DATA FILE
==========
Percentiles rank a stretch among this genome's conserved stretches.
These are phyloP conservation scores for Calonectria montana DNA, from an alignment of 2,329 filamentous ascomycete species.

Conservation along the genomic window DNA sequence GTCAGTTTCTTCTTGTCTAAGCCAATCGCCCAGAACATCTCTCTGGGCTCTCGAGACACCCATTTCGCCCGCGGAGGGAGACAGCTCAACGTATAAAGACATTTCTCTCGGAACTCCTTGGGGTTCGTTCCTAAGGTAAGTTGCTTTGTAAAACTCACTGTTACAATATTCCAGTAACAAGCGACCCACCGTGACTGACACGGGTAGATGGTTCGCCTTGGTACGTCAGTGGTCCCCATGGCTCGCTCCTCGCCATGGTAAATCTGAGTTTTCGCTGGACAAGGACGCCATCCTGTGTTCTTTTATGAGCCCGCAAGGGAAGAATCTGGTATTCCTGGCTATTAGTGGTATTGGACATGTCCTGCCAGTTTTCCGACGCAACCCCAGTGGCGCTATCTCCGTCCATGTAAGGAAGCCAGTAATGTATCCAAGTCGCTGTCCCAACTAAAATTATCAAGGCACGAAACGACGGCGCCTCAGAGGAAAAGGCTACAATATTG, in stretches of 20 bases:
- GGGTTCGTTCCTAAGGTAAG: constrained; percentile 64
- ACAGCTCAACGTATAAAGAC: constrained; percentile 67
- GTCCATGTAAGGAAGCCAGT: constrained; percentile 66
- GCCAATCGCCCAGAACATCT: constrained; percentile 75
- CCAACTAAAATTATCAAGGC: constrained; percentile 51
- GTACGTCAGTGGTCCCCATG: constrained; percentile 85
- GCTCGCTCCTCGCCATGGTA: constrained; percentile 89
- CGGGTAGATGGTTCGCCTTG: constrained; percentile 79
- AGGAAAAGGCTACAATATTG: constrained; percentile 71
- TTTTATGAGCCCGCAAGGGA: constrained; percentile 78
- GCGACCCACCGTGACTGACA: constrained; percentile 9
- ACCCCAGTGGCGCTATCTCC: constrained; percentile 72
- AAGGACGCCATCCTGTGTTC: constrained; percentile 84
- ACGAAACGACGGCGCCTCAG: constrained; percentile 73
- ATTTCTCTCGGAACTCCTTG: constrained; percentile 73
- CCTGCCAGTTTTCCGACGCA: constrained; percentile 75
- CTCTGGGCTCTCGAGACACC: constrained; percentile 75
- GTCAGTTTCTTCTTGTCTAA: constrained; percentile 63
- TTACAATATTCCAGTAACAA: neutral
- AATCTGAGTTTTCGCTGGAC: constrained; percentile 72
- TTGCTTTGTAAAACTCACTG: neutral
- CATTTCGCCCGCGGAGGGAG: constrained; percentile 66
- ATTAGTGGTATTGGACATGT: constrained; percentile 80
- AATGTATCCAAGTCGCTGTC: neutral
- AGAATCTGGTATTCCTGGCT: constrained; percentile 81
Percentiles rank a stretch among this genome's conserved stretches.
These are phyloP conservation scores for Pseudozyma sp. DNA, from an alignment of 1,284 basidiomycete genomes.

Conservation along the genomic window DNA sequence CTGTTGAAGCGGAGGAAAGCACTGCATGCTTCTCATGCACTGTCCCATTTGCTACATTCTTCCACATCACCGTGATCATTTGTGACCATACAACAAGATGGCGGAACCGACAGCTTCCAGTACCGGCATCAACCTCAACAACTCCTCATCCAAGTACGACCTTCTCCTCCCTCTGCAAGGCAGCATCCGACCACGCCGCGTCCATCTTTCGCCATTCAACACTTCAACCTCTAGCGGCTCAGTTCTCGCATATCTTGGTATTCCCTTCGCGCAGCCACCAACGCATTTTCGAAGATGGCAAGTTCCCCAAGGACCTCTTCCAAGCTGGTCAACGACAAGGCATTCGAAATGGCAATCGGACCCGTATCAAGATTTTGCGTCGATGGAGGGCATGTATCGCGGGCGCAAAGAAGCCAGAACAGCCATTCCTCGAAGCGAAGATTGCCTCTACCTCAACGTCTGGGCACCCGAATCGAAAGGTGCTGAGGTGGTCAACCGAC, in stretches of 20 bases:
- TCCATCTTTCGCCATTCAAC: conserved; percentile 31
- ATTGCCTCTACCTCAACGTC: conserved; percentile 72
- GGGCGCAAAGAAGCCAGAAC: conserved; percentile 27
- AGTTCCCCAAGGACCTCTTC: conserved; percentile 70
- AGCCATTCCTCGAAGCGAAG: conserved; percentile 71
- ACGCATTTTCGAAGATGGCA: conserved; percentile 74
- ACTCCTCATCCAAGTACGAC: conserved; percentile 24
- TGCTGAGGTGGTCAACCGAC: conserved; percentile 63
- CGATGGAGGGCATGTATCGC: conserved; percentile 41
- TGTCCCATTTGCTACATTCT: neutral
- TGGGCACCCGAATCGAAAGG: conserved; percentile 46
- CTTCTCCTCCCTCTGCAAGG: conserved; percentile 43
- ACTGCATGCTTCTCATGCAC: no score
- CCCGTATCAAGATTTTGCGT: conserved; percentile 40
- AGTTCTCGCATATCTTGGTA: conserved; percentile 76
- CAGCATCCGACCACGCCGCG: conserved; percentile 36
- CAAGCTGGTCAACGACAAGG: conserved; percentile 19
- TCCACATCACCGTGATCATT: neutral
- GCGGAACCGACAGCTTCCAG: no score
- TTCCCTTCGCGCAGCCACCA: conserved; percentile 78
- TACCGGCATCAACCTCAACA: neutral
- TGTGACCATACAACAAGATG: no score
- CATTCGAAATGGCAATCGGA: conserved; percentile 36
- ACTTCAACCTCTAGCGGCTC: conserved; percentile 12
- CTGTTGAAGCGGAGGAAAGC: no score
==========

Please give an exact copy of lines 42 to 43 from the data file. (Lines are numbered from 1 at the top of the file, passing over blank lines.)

- TGGGCACCCGAATCGAAAGG: conserved; percentile 46
- CTTCTCCTCCCTCTGCAAGG: conserved; percentile 43